My wife and I are having a debate about an important parenting topic, and I imagine other parents are locked in a similar struggle.
Should we harness our fast, energetic, precocious toddler? I'm uncomfortable strapping a leash to our child. However, my wife feels a harness might be the best way to keep him from darting off.
Toddlers who love to run away in public don't often respond to warnings. What's a parent to do? And what are the pros and cons?
- A harness may be effective in restraining a child and prevent him from running away. From a safety standpoint, it might be a no-brainer. Many children love to explore and they have no problem following their instincts into whichever nook and cranny they can find. A harness is often the answer to solve that problem.
- Parents would gain a great deal of comfort knowing that when they go to a crowded mall or a festival with a crush of people, their child won't be able to get lost.
- When you have multiple children, a harness becomes even more useful. With one child in a stroller and another on foot, it makes public outings almost impossible to handle if your toddler is a runner. A harness could be exactly what you need for a sane, productive outing.
- With a harness, you will no longer have to chase after a child at the zoo or library when they inevitably make a run for it. Those embarrassing moments of sprinting through a store at full speed, dodging other shoppers and shopping carts while screaming after a toddler, will be a distant memory.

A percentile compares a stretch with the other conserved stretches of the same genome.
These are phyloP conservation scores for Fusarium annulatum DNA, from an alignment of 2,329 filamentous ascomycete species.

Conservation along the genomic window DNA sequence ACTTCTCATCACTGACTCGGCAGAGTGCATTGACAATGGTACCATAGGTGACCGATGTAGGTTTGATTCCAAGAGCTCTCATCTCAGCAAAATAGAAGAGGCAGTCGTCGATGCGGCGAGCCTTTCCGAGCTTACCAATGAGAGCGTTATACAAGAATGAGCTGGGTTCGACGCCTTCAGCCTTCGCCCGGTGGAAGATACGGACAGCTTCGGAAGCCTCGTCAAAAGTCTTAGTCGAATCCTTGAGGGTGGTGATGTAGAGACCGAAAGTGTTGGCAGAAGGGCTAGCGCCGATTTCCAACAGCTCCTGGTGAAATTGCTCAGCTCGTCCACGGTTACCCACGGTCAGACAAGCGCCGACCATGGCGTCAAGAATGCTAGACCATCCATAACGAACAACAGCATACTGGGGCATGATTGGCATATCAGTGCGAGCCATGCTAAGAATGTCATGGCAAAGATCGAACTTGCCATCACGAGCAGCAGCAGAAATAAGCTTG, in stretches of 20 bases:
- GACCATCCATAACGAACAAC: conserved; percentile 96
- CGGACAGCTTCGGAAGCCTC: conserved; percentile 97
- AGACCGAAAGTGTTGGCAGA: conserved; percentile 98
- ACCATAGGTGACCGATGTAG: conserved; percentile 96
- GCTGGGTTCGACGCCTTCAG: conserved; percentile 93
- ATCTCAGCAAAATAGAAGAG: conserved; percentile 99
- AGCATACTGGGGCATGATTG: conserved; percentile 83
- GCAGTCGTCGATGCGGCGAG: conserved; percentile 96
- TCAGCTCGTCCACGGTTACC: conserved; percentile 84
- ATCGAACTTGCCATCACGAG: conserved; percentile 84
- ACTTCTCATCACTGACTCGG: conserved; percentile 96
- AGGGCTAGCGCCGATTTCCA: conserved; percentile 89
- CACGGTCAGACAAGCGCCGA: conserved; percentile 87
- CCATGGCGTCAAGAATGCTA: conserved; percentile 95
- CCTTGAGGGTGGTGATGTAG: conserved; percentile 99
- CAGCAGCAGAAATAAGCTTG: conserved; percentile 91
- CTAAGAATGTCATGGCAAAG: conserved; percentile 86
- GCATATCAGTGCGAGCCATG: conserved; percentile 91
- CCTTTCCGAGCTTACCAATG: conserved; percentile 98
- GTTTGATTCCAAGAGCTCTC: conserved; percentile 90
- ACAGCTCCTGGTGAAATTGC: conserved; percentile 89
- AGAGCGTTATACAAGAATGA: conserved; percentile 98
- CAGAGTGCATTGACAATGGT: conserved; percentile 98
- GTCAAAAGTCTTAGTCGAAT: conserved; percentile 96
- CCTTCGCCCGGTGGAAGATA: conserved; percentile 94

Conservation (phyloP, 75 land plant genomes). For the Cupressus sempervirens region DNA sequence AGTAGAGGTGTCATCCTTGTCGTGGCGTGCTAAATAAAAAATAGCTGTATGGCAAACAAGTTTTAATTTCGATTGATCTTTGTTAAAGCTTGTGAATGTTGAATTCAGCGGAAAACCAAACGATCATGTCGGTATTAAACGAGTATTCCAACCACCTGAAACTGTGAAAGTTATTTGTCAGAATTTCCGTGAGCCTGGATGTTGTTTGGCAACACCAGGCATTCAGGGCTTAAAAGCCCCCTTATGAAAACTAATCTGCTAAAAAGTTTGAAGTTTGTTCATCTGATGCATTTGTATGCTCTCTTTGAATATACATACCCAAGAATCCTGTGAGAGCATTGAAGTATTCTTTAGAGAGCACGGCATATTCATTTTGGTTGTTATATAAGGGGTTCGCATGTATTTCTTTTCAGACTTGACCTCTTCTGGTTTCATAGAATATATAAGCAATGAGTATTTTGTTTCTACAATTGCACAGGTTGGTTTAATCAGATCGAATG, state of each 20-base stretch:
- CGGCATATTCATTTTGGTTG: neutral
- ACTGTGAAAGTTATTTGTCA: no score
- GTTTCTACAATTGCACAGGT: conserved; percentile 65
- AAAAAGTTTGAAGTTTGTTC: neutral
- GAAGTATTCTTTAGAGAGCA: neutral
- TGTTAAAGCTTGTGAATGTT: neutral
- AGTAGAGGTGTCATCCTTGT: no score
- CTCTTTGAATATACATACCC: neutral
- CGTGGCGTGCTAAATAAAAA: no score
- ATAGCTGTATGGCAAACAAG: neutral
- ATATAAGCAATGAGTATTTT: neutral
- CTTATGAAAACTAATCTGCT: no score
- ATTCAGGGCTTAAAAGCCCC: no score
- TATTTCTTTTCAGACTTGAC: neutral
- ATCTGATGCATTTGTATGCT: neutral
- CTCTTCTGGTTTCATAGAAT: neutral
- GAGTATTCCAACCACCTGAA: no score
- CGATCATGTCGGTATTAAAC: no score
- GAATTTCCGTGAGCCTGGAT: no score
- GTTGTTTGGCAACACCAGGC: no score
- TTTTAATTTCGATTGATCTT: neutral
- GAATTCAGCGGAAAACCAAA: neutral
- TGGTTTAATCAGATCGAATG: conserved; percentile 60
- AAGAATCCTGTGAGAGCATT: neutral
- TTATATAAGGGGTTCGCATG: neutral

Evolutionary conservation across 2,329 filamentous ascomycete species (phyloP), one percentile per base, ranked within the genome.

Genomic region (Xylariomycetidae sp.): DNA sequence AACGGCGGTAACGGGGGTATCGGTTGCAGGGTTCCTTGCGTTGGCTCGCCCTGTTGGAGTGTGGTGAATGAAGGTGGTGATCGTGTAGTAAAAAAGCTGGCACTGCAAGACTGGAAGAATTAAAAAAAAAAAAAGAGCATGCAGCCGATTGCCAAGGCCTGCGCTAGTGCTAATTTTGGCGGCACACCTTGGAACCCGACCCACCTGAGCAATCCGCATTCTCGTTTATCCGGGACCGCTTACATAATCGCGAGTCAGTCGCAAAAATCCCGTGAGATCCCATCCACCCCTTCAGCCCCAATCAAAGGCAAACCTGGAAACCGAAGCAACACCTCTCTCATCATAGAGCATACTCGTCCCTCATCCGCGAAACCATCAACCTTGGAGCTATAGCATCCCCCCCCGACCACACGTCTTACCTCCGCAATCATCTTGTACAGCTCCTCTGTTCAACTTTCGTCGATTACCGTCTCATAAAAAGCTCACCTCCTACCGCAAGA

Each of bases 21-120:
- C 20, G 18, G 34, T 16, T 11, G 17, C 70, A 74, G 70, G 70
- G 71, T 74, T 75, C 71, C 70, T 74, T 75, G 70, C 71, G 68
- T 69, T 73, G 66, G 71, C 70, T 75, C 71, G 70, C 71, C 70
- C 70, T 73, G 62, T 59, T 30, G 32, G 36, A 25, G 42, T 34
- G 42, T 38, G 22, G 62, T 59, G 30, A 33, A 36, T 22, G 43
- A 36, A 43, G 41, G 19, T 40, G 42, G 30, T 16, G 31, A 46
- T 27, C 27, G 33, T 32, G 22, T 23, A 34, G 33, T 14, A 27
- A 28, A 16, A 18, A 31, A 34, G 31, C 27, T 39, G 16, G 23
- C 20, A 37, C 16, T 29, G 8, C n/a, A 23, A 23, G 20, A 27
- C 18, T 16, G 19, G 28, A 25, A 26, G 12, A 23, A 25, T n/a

- A harness might be confused with a leash, making it look like you're treating your child like an animal. There will be an embarrassment factor that might make you uncomfortable, placing a restraint on your child in public.
- A harness might also diminish a teachable moment. As parents, we know that each day there are a multitude of moments to reinforce lessons to our children. When a child begins to dart away from us, this is a perfect example of a time to remind a child that their behavior is unacceptable.
- If you want your toddler to have an explorer instinct, a harness might ruin it. Children are natural explorers. A harness could inhibit that important quality.
There are options to consider other than using a harness. Hand-holding is one option that would need to be taught over and over again. Consider giving your sprinting toddler two choices — walking or holding hands. This might be one way to cut down on a child's tendency to run. Also, make sure you tell your child that she is wearing her "walking feet."
Talk to your young child often about why running away is not acceptable. Make sure your words match your actions as well. If a child disobeys and runs from you, there should be an immediate consequence. Make sure these incidents are not isolated, however. When you get home after a difficult day, remind your child why her behavior was problematic. It's important your child grasp the importance of staying close to Mommy and Daddy in public.
To Harness or Not to Harness?
The bottom line on harnesses is this — as a parent you know how your child will respond to a restraint. You also know how much misbehavior you can handle from your child.
Weigh the pros and cons and decide if a harness fits with your parenting style.